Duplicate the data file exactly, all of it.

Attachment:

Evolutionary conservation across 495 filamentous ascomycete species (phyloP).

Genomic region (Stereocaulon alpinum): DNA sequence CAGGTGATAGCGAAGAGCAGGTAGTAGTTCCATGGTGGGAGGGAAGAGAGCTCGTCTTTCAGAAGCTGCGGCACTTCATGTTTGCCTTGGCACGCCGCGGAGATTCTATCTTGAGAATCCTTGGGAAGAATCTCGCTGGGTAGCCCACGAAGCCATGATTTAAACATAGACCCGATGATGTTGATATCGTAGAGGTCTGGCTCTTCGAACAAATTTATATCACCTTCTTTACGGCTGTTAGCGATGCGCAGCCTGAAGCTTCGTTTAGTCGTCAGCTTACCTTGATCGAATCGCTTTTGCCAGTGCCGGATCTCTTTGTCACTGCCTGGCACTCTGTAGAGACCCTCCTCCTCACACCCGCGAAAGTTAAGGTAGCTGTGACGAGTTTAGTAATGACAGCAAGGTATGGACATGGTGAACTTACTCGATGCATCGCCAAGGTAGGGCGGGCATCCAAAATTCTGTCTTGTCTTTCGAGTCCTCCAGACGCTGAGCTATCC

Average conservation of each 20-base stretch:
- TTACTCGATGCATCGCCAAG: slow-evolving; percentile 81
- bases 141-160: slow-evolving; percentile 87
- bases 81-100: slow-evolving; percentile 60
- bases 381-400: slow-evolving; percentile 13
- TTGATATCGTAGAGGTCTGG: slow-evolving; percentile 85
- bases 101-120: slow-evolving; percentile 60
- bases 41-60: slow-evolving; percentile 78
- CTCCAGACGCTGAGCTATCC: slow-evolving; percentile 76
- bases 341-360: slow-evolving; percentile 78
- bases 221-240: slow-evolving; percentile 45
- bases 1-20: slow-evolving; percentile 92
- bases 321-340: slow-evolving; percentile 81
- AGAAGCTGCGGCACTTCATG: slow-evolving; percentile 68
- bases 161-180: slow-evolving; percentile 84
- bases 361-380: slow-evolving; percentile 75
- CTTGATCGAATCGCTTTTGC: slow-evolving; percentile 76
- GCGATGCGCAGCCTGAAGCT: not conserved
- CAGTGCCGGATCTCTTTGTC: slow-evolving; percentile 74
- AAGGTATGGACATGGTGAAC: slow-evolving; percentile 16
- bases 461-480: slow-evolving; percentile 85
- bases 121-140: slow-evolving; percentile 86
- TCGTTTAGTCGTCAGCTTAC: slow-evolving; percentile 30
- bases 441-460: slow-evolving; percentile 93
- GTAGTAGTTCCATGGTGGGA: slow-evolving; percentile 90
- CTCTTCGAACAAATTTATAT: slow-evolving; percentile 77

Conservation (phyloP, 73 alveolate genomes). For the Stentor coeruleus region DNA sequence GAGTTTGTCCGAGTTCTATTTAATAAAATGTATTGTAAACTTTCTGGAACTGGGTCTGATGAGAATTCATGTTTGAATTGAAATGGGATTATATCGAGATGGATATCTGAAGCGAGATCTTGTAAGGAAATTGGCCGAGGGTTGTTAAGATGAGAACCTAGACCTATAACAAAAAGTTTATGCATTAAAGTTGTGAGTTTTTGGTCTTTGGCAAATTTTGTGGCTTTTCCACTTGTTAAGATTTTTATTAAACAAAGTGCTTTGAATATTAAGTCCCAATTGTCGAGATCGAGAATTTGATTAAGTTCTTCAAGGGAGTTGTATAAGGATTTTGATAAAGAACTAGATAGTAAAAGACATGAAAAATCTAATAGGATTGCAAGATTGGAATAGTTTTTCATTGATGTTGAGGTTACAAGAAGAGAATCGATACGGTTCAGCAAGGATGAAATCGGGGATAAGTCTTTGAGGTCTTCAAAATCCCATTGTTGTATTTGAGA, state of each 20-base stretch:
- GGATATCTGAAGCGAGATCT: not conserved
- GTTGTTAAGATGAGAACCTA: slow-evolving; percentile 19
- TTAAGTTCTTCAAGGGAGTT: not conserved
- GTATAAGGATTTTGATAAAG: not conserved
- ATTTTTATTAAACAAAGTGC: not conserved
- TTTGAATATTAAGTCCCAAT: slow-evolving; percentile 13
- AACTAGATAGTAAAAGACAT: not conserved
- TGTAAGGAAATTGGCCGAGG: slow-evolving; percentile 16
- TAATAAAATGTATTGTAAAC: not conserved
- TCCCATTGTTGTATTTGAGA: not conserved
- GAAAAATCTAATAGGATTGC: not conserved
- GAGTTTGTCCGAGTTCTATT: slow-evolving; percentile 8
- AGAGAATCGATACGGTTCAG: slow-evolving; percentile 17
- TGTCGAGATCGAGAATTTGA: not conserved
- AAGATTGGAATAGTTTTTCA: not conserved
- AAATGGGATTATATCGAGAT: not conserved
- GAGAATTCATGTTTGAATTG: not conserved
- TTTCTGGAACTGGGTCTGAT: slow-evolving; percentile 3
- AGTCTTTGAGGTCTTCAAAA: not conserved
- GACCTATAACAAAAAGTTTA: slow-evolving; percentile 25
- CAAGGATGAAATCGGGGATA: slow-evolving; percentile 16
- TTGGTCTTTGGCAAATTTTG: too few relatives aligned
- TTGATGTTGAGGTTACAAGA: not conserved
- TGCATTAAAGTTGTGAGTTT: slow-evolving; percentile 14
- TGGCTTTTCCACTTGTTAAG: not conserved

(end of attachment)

Evolutionary conservation across 495 filamentous ascomycete species (phyloP).

Genomic region (Stereocaulon alpinum): DNA sequence CAGGTGATAGCGAAGAGCAGGTAGTAGTTCCATGGTGGGAGGGAAGAGAGCTCGTCTTTCAGAAGCTGCGGCACTTCATGTTTGCCTTGGCACGCCGCGGAGATTCTATCTTGAGAATCCTTGGGAAGAATCTCGCTGGGTAGCCCACGAAGCCATGATTTAAACATAGACCCGATGATGTTGATATCGTAGAGGTCTGGCTCTTCGAACAAATTTATATCACCTTCTTTACGGCTGTTAGCGATGCGCAGCCTGAAGCTTCGTTTAGTCGTCAGCTTACCTTGATCGAATCGCTTTTGCCAGTGCCGGATCTCTTTGTCACTGCCTGGCACTCTGTAGAGACCCTCCTCCTCACACCCGCGAAAGTTAAGGTAGCTGTGACGAGTTTAGTAATGACAGCAAGGTATGGACATGGTGAACTTACTCGATGCATCGCCAAGGTAGGGCGGGCATCCAAAATTCTGTCTTGTCTTTCGAGTCCTCCAGACGCTGAGCTATCC

Average conservation of each 20-base stretch:
- TTACTCGATGCATCGCCAAG: slow-evolving; percentile 81
- bases 141-160: slow-evolving; percentile 87
- bases 81-100: slow-evolving; percentile 60
- bases 381-400: slow-evolving; percentile 13
- TTGATATCGTAGAGGTCTGG: slow-evolving; percentile 85
- bases 101-120: slow-evolving; percentile 60
- bases 41-60: slow-evolving; percentile 78
- CTCCAGACGCTGAGCTATCC: slow-evolving; percentile 76
- bases 341-360: slow-evolving; percentile 78
- bases 221-240: slow-evolving; percentile 45
- bases 1-20: slow-evolving; percentile 92
- bases 321-340: slow-evolving; percentile 81
- AGAAGCTGCGGCACTTCATG: slow-evolving; percentile 68
- bases 161-180: slow-evolving; percentile 84
- bases 361-380: slow-evolving; percentile 75
- CTTGATCGAATCGCTTTTGC: slow-evolving; percentile 76
- GCGATGCGCAGCCTGAAGCT: not conserved
- CAGTGCCGGATCTCTTTGTC: slow-evolving; percentile 74
- AAGGTATGGACATGGTGAAC: slow-evolving; percentile 16
- bases 461-480: slow-evolving; percentile 85
- bases 121-140: slow-evolving; percentile 86
- TCGTTTAGTCGTCAGCTTAC: slow-evolving; percentile 30
- bases 441-460: slow-evolving; percentile 93
- GTAGTAGTTCCATGGTGGGA: slow-evolving; percentile 90
- CTCTTCGAACAAATTTATAT: slow-evolving; percentile 77

Conservation (phyloP, 73 alveolate genomes). For the Stentor coeruleus region DNA sequence GAGTTTGTCCGAGTTCTATTTAATAAAATGTATTGTAAACTTTCTGGAACTGGGTCTGATGAGAATTCATGTTTGAATTGAAATGGGATTATATCGAGATGGATATCTGAAGCGAGATCTTGTAAGGAAATTGGCCGAGGGTTGTTAAGATGAGAACCTAGACCTATAACAAAAAGTTTATGCATTAAAGTTGTGAGTTTTTGGTCTTTGGCAAATTTTGTGGCTTTTCCACTTGTTAAGATTTTTATTAAACAAAGTGCTTTGAATATTAAGTCCCAATTGTCGAGATCGAGAATTTGATTAAGTTCTTCAAGGGAGTTGTATAAGGATTTTGATAAAGAACTAGATAGTAAAAGACATGAAAAATCTAATAGGATTGCAAGATTGGAATAGTTTTTCATTGATGTTGAGGTTACAAGAAGAGAATCGATACGGTTCAGCAAGGATGAAATCGGGGATAAGTCTTTGAGGTCTTCAAAATCCCATTGTTGTATTTGAGA, state of each 20-base stretch:
- GGATATCTGAAGCGAGATCT: not conserved
- GTTGTTAAGATGAGAACCTA: slow-evolving; percentile 19
- TTAAGTTCTTCAAGGGAGTT: not conserved
- GTATAAGGATTTTGATAAAG: not conserved
- ATTTTTATTAAACAAAGTGC: not conserved
- TTTGAATATTAAGTCCCAAT: slow-evolving; percentile 13
- AACTAGATAGTAAAAGACAT: not conserved
- TGTAAGGAAATTGGCCGAGG: slow-evolving; percentile 16
- TAATAAAATGTATTGTAAAC: not conserved
- TCCCATTGTTGTATTTGAGA: not conserved
- GAAAAATCTAATAGGATTGC: not conserved
- GAGTTTGTCCGAGTTCTATT: slow-evolving; percentile 8
- AGAGAATCGATACGGTTCAG: slow-evolving; percentile 17
- TGTCGAGATCGAGAATTTGA: not conserved
- AAGATTGGAATAGTTTTTCA: not conserved
- AAATGGGATTATATCGAGAT: not conserved
- GAGAATTCATGTTTGAATTG: not conserved
- TTTCTGGAACTGGGTCTGAT: slow-evolving; percentile 3
- AGTCTTTGAGGTCTTCAAAA: not conserved
- GACCTATAACAAAAAGTTTA: slow-evolving; percentile 25
- CAAGGATGAAATCGGGGATA: slow-evolving; percentile 16
- TTGGTCTTTGGCAAATTTTG: too few relatives aligned
- TTGATGTTGAGGTTACAAGA: not conserved
- TGCATTAAAGTTGTGAGTTT: slow-evolving; percentile 14
- TGGCTTTTCCACTTGTTAAG: not conserved